While much of today's portable technology can deliver stunning benefits, one well-known drawback is the limited battery power that runs these devices.
But what if a smartphone or tablet battery could be made to be longer lasting – and instead of requiring a mined mineral its essential ingredient came from a renewable source? And what if that material was available worldwide, making the battery production process, in general, more sustainable?
A scientist thinks he's on to something just like that. And its essential ingredient?
Imagining the next generation of lithium-ion batteries, which are widely used in common electronic devices, Dongjiang Yang, Ph.D says the chemical composition of seaweed can be nearly twice as powerful than traditional carbon materials, like graphite. In addition to batteries, graphite is also used in superconductors and fuel cells.
Dr. Yang, from China's Qingdao University, teamed with researchers from Los Alamos National Laboratory in New Mexico to develop "porous carbon nanofibers from seaweed extract," according to a statement from the American Chemical Society, the largest scientific association in the world. Dr. Yang delivered his findings April 5 at ACS's national meeting in San Francisco.
And the fact that seaweed is also readily available, found all over the globe in salt-water bodies and perpetually regenerates, makes it a smart ingredient to use.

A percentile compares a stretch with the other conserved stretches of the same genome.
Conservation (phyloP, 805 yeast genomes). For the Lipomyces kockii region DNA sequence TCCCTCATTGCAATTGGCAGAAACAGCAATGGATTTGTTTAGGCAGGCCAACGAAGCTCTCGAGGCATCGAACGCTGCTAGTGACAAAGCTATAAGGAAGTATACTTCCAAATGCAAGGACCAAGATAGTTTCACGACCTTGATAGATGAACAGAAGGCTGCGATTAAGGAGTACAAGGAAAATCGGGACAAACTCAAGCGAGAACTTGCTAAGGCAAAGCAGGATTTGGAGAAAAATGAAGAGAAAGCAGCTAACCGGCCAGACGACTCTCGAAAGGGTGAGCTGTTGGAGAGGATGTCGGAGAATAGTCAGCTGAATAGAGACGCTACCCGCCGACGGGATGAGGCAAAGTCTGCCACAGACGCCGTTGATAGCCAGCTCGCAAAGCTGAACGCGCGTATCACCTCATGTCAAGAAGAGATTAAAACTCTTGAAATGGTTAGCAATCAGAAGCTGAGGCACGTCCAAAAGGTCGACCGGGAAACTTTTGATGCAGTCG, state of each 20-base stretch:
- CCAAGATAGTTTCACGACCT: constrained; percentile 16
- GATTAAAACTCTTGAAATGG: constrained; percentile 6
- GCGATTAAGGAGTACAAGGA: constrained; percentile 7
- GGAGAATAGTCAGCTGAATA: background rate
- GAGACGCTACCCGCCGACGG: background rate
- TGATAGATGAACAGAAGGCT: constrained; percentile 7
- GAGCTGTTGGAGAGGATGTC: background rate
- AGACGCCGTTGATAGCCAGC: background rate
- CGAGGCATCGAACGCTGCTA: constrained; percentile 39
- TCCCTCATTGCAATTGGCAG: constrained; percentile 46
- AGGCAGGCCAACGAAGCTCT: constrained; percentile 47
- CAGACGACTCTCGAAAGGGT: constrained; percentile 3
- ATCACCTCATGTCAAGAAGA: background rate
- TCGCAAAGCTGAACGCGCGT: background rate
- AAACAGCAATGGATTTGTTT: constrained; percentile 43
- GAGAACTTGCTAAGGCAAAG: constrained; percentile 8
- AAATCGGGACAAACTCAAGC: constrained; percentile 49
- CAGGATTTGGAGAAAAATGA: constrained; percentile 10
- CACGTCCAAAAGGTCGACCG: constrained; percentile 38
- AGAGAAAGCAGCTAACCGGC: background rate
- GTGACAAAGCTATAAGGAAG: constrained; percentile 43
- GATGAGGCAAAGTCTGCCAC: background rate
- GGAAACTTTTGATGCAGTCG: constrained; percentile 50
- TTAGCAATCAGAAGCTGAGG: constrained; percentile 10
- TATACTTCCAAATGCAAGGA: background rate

“Carbon-based materials are the most versatile materials used in the field of energy storage and conversion,” he said in a statement. “We wanted to produce carbon-based materials via a really ‘green’ pathway. Given the renewability of seaweed, we chose seaweed extract as a precursor and template to synthesize hierarchical porous carbon materials.”
Standard graphite anodes for lithium-ion batteries have a capacity of 372 milliampere hours per gram, or mAhg-1, while "seaweed-derived material had a large reversible capacity of 625 mAhg-1," states the ACS. That would have the potential to "double the range of electric cars if the cathode material is of equal quality."
Dr. Yang and his fellow researchers, who have been at work on this concept since at least 2015, acknowledge that more work needs to be done to produce a sustainable seaweed-based product. But if someday they can get there, since it's already recognized as a healthy "superfood," seaweed may one day power your body and smartphone, simultaneously.